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Peris is Livery: libérez l'abat-jour

The Poet

      Mina Loy's poems are brazen, honest, and sophisticated. The subjects of her poems range from the process of giving birth to isolation that comes along with intelligence to feminist concerns.
      Her poetic style is unique. Her word choice, for example, challenges the reader since many of the words are archaic and obscure. Not only that, but when looking at the context of the poem, one can quickly see that the piece calls for the second or third meaning of the word. Therefore, the reader is challenged to search for the meaning of things and message of the poem. This search can only be ended by careful consideration, examination, and reference of a dictionary.
      Loy also alludes to other works, which allows the unerudite reader to further thier knowledge of mythology, and British literature. This practice...the looking up of words, the examination of the context, the reference to other literary works, not only allows the reader to enhance thier breadth of knowledge, but it also allows the reader to participate in the active pursuit of meaning, which is the true essence of learning. Despite Loy's dislike for the teaching profession, she is the ultimate teacher. A secondary analysis would reveal the depth of meaning in Loy's poems. A cursory glance reveals little. One must dig deep to feel the caverns of meaning in these poems.

The Painter

      As an artist, Mina Loy considered herself a true painter, and poet only by accident. This is a natural supposition, since her early education focused on art. She studied in Munich under the tutelage of Augustus John. She later studied at the Académie Colarossi, in Paris, which lead to her show at the renowned Salon d'Automne.
      These steps are not surprising, since they fall right in line with Loy's character. The Académie Colarossi, for example, was one of the few schools at the time that would accept women students. Furthermore, they allowed female students to paint nude male model. This progressive school, the alternative to the federal École des Beaux Arts institute also became a catalyst for Loy: She changed her birth name, Mina Gertrude Lowy, to Mina Loy and met her future husband, fellow art student, Stephen Haweis.
      Her art work, founded in Impressionism, was expressed through watercolors. After her formal education, she was influenced by the Futurist, Dada, and Surrealist movements. By the time Loy evolved and accepted herself as a writer, her art work had also changed shape. She began to create 'rooms' or collages, using garbage that she found in back alleys. She also created intricate lampshades.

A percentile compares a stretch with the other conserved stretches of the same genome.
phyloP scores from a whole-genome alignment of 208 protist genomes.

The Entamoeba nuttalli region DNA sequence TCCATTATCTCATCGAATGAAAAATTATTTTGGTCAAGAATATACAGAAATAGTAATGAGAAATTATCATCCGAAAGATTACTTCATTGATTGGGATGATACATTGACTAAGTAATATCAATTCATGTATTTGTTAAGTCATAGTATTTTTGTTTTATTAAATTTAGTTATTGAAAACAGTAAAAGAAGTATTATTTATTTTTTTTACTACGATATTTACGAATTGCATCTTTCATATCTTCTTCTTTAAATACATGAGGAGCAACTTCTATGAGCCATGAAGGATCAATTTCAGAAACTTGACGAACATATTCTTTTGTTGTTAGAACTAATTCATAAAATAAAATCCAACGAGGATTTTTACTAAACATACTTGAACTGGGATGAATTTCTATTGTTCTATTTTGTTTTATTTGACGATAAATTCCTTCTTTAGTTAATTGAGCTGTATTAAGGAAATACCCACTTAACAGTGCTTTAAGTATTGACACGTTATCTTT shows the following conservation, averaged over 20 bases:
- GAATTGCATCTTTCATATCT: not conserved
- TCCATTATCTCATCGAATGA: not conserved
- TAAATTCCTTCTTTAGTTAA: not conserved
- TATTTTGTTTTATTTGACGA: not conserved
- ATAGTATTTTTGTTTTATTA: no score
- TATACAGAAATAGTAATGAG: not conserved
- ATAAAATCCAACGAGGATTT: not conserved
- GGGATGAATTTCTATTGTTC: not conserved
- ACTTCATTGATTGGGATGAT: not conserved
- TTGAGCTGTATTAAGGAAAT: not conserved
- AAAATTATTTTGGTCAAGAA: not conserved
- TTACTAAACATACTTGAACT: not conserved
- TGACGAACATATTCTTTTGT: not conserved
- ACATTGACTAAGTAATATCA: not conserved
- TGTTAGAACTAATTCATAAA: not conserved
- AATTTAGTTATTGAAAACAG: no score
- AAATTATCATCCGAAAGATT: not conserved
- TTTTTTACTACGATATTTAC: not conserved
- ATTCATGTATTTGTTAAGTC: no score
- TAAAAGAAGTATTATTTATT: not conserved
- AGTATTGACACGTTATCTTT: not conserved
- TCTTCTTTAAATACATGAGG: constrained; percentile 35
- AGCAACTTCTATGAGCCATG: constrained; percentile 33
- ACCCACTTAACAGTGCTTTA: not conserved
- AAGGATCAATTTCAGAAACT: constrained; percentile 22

The Period

      Today, Mina Loy is accepted into the cannon of British Literature as being one of the 19th century’s greatest modernist poets. This acceptance,however, is spoken with a bit of trepidation and remorse. For, in her lifetime, Loy had not been singled out and applauded for her poetic abilities. Instead, Loy wrote boldly about the plagues that existed in her society, standing strongly against the empirical body that would later "accept" her.
      Loy embodied the modernist ideas of her time, and was considered a perfect representation of the "New Woman." Her avant-garde style and fearlessness to speak out against poor conditions and ill conceived ideologies of society typified her genre.
      Loy was accepted by fellow avant garde expatriate of the time, specifically those affiliated with Gertrude Stein's salon. It was at this time in Loy's life that she had an affair with the leader of the Futurists, Filippo Marinetti. She also had an affair with Giovanni Papini, another member of the Futurist movement. Her writing exploded during this time period, as she relied upon her love affairs for inspiration. However when the Futurists turned Fascists, Loy moved back to America. She divorced Haweis as well.
      In America, she was accepted by the Greenwich Village bohemian circuit, and helped to begin the magazine Others. She acted with Provincetown Players and published in Camera Work, Trend, and Rogue.
      This period influenced the remainder of Loy's artistic life, for it was when she met Arthur Craven, a poet boxer. Loy would later move to Mexico with him. The couple lived in poverty, and Craven even suggested that they kill themselves. When offered this remedy, Loy could only ask him how they could do that, when they had so much left to talk about. Craven sailed away, in search of help and money, never to return. Loy spent the rest of her life looking for him.
      Eventually Loy returned to America, published her first book, and continued to work until her death. However, She never gave up the hope that he would return.